Taking a cue from the woefully Rock-less Tooth Fairy 2, the Schwarzenegger-free Jingle All the Way 2 fills the noticeable void of muscle mass with affected redneck quirks and Prilosec. The spiritual sequel to the 1996 comedy casts a new lead in Larry the Cable Guy, who here, as he has for most of his adult life, plays a bumpkin named "Larry." Keeping with the general idea of the original, the premise involves "Larry" trying to get the year's hot, sold-out toy for his daughter--but the stakes have been raises, because his girl's new stepfather is also trying to win her heart through consumerism. These slapstick antics could, years later, determine who walks her down the aisle, and whether or not that person is wearing sleeves.
Here's the straight-to-video film's first teaser, in which you will see none of that plot but will see Larry the Cable Guy's trailer's Christmas light display--replete with the expected gag about having an unsafe number of plugs in a single outlet. Ha ha, Larry only understands wiring as it pertains to cable installation!
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Though it's Liam Neeson who's been pushing Ricky Gervais to get him into comedy, it's Eric Bana who Gervais will instead guide from self-serious action to laughter. Bana is reportedly attached to return to his early comedy roots in Gervais's loose remake of Special Correspondents, a 2009 French satire by Frédéric Auburtin. The original dealt with a duo of journalists faking their own kidnapping in Iraq, but Gervais's rewrite keeps only the general premise of media deception; now Bana will play "an arrogant, struggling New York-based radio journalist who fakes frontline war reports from a Spanish restaurant in Manhattan as a desperate ploy to save his job." Tapas: the source of journalistic corruption, and the reason we're never as full as we thought we'd be even though we ordered a lot.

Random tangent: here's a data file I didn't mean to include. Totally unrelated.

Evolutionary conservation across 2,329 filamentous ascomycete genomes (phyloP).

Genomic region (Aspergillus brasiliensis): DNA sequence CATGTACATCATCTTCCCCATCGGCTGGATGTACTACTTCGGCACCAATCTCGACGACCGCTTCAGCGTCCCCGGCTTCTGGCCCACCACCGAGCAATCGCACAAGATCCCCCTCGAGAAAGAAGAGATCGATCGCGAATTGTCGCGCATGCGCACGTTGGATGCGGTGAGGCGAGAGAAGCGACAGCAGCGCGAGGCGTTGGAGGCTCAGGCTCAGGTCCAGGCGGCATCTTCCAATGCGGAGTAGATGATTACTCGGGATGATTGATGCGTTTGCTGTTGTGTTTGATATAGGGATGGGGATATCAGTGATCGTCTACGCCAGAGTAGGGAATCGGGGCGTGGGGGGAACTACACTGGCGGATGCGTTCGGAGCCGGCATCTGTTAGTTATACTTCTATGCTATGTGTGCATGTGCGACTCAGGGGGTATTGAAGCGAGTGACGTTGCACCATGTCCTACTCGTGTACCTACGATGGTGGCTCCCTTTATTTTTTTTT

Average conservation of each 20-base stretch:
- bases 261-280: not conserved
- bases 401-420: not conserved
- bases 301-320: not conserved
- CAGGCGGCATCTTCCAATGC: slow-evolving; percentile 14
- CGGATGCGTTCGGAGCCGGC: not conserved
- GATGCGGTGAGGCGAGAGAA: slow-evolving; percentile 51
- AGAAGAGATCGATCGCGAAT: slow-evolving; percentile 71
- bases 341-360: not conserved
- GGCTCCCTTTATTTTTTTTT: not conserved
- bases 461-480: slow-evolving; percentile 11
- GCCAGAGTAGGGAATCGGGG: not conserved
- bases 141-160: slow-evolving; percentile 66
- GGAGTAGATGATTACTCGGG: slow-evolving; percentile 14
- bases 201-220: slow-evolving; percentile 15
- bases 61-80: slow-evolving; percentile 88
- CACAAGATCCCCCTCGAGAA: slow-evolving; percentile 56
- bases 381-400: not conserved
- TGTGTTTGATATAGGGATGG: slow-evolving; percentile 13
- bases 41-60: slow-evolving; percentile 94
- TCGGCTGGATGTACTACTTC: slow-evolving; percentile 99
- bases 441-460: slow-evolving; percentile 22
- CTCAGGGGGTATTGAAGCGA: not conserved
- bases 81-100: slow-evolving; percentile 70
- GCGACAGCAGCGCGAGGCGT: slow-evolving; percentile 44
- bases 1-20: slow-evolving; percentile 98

Despite low ratings and a general understanding that it's inferior to any other Stephen Merchant-created show you could watch, Hello Ladies is being sent off with a special movie event. HBO has officially announced that the canceled series will return next month to wrap up all those loose ends about whether or not Merchant is gangling and awkward around women. The 80-minute film is described thusly: